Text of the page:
The office is dead. Long live the office.

‘…offices will face extinction…’ says new study.

According to a study, commissioned by Virgin Media Business, some 58% of the 1,000 office workers surveyed believe that, within 10 years, companies will no longer require offices in order to do business.

Other figures included over half of employees believe they will spend less time commuting and nearly two thirds believe they will need only one device to work effectively.

Of course, much of this is undoubtedly true. I have no doubt our workforce will become increasingly mobile, more companies will choose to work in the cloud, which helps with flexible working and we will certainly need less office space.

But the death of the office…?

I think not – at least not in my lifetime.

Practical limitations

For now, there are practical considerations. For every business happy to jump into the cloud, there are others who are far more sceptical, being concerned about lack of control and security, for example.

These issues may or may not be justified, but they are certainly prevalent.

Another consideration is that we do not yet have blanket wireless and mobile coverage to enable anyone to work from anywhere, anytime. And there is alwasy the issue fo battery life.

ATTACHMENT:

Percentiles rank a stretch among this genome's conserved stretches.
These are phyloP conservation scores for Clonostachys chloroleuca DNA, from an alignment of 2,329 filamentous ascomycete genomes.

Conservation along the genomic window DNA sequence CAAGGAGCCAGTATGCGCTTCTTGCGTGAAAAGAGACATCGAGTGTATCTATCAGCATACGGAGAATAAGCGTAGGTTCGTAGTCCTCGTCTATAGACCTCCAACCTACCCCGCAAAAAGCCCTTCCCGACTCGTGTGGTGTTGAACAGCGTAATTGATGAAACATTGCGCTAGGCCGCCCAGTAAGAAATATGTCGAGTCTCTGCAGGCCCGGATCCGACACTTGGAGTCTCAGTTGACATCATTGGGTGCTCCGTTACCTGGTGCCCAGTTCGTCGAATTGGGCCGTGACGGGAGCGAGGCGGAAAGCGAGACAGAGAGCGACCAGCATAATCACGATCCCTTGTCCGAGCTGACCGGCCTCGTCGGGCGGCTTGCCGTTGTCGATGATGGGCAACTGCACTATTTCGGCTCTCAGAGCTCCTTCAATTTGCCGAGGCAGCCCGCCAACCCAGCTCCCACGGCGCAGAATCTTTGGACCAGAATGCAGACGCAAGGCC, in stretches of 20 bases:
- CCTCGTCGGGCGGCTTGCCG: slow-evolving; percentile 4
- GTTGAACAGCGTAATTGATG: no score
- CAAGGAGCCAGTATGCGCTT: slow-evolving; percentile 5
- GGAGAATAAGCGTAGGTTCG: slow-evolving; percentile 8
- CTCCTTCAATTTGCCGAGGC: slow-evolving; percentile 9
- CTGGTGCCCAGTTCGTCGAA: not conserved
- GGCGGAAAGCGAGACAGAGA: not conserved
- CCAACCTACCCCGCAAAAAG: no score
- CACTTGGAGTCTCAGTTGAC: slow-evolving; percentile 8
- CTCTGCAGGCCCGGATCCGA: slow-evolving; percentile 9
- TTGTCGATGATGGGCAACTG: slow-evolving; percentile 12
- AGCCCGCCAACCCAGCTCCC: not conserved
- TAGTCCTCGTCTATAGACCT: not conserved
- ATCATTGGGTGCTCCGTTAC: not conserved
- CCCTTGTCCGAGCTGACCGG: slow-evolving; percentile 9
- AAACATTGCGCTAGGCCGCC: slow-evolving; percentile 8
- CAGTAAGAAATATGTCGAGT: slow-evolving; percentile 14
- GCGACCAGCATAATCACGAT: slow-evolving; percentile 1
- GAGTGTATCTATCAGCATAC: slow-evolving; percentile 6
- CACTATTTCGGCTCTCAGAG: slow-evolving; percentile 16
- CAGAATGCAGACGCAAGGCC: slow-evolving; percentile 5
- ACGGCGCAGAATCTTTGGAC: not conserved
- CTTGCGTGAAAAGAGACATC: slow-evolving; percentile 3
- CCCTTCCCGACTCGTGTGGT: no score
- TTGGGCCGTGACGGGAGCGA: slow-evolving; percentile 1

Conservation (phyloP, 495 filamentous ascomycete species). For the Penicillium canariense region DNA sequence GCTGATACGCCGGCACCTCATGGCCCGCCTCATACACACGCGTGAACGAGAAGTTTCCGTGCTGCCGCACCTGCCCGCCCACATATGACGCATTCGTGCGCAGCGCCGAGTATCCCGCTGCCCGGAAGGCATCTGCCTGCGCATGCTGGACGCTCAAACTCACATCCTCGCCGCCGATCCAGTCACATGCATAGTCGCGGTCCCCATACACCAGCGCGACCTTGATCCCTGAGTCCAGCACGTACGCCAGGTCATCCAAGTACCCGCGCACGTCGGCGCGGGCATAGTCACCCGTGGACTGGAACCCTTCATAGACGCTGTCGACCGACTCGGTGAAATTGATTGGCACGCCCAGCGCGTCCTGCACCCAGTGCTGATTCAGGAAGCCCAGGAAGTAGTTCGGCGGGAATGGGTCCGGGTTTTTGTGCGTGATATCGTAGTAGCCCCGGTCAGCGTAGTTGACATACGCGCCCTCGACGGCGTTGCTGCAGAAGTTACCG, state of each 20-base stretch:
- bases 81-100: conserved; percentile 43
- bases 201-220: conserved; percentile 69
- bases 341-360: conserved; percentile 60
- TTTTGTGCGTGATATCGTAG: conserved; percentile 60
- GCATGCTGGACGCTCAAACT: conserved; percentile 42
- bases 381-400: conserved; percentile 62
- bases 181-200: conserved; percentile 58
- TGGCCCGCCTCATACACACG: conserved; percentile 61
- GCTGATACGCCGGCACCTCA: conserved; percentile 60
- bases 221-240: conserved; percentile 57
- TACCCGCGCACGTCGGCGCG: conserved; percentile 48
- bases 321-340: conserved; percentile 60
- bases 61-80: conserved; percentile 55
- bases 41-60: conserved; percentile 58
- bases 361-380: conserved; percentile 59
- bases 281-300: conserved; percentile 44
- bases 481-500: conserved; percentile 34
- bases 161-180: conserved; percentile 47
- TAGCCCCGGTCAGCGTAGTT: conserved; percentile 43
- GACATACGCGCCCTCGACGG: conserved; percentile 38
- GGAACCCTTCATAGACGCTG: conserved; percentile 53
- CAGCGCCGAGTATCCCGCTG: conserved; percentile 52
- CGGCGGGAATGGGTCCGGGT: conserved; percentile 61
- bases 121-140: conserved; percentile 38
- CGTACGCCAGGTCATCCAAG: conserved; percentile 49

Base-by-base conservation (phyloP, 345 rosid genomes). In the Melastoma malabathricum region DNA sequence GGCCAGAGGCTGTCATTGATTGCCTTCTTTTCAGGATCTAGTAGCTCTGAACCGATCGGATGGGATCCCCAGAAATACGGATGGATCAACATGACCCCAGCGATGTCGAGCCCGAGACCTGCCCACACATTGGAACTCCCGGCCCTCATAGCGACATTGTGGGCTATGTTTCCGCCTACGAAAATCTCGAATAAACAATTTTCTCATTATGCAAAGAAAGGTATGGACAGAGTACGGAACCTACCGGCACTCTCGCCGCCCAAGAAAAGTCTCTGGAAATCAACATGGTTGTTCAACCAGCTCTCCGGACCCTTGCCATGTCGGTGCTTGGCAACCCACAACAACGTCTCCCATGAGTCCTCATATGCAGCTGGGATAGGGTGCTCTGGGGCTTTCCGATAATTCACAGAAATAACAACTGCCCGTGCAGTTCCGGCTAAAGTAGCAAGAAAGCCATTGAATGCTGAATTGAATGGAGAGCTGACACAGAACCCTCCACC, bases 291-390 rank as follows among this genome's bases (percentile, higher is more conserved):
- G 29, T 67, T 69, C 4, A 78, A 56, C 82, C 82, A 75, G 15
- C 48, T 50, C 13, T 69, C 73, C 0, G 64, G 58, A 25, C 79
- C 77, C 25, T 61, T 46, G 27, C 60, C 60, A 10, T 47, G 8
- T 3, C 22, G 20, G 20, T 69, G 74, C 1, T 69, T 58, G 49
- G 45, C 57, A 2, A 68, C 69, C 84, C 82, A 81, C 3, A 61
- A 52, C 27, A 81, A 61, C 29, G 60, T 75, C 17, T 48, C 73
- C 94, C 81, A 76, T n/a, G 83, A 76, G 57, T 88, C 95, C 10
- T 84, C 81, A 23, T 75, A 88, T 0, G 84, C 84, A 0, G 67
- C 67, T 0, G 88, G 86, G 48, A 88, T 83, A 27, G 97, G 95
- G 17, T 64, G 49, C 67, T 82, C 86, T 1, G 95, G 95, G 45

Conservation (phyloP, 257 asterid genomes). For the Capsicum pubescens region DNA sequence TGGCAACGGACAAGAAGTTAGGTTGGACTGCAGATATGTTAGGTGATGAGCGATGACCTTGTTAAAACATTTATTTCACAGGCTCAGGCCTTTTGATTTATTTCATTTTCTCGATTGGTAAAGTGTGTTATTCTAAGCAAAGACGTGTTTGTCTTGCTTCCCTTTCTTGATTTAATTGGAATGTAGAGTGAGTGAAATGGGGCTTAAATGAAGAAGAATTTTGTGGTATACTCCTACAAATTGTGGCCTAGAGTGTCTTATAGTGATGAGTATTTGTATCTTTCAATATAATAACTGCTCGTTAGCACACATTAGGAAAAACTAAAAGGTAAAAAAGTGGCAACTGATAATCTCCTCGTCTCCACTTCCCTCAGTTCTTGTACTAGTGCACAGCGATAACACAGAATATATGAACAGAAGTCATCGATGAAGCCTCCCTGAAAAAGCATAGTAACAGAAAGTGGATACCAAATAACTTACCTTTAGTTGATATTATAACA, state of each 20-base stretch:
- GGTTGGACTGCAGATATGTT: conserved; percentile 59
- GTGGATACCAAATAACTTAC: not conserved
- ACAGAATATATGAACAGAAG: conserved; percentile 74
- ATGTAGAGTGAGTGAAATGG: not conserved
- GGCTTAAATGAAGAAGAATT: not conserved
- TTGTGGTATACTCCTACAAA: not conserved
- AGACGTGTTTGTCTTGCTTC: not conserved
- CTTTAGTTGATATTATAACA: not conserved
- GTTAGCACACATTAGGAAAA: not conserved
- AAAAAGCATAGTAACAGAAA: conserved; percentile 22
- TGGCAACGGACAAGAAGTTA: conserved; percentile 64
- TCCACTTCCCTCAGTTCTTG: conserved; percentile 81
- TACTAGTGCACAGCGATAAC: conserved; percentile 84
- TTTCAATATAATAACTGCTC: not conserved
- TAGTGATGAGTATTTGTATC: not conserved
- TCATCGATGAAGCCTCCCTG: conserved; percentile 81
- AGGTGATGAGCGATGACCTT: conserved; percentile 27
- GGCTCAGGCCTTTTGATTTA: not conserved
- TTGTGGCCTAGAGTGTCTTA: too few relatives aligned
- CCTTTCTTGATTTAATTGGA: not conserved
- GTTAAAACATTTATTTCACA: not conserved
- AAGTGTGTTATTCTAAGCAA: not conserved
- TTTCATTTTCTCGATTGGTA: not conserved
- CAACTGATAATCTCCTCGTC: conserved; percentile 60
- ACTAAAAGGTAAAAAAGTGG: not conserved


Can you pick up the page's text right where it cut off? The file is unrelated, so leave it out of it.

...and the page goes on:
Additionally, whether you are in the cloud or on terra firma, the infrastructure to enable mobile working is more expensive and complex than most people imagine.

What about what we want?

However, let us assume that all these problems will fade or be overcome. There is still the issue of human psychology and how we like to work.

There seems to be a view that, because mobile and flexible working are possible, everyone will want to do it. Well, I for one, do not agree.

Many people love working from home or on the move: it gives them excitement, new challenges, flexibility, improves their productivity and suits their family life and personality.

And many people don’t.

Some people (and I confess, I am one) do not like the isolation, the lack of contact, and miss the buzz of a working environment. Some find they need the discipline of regular hours and a set place to go. Some, perhaps with young families, would find it far too distracting to work at home.

Even if it is mostly used as a temporary or part time hub, there will always be a need for some businesses to have office space.

Is the office dead?

Well, I don’t think so. Will our need for office space decrease? I am certain it will. Do we need to provide more choice in the way people work? Yes, absolutely.

I am sure that offices and how we use them will change. They may not contain the whole workforce, there will be more hot-desks and movement of employees. Workers will dip in and out. Software and files will be held centrally in more companies – either on site or in the cloud. And this will be true for all businesses, large or small.

So, we can’t write off the office just yet. Quite apart from being my livelihood, it can be a great place to work, engage and learn.

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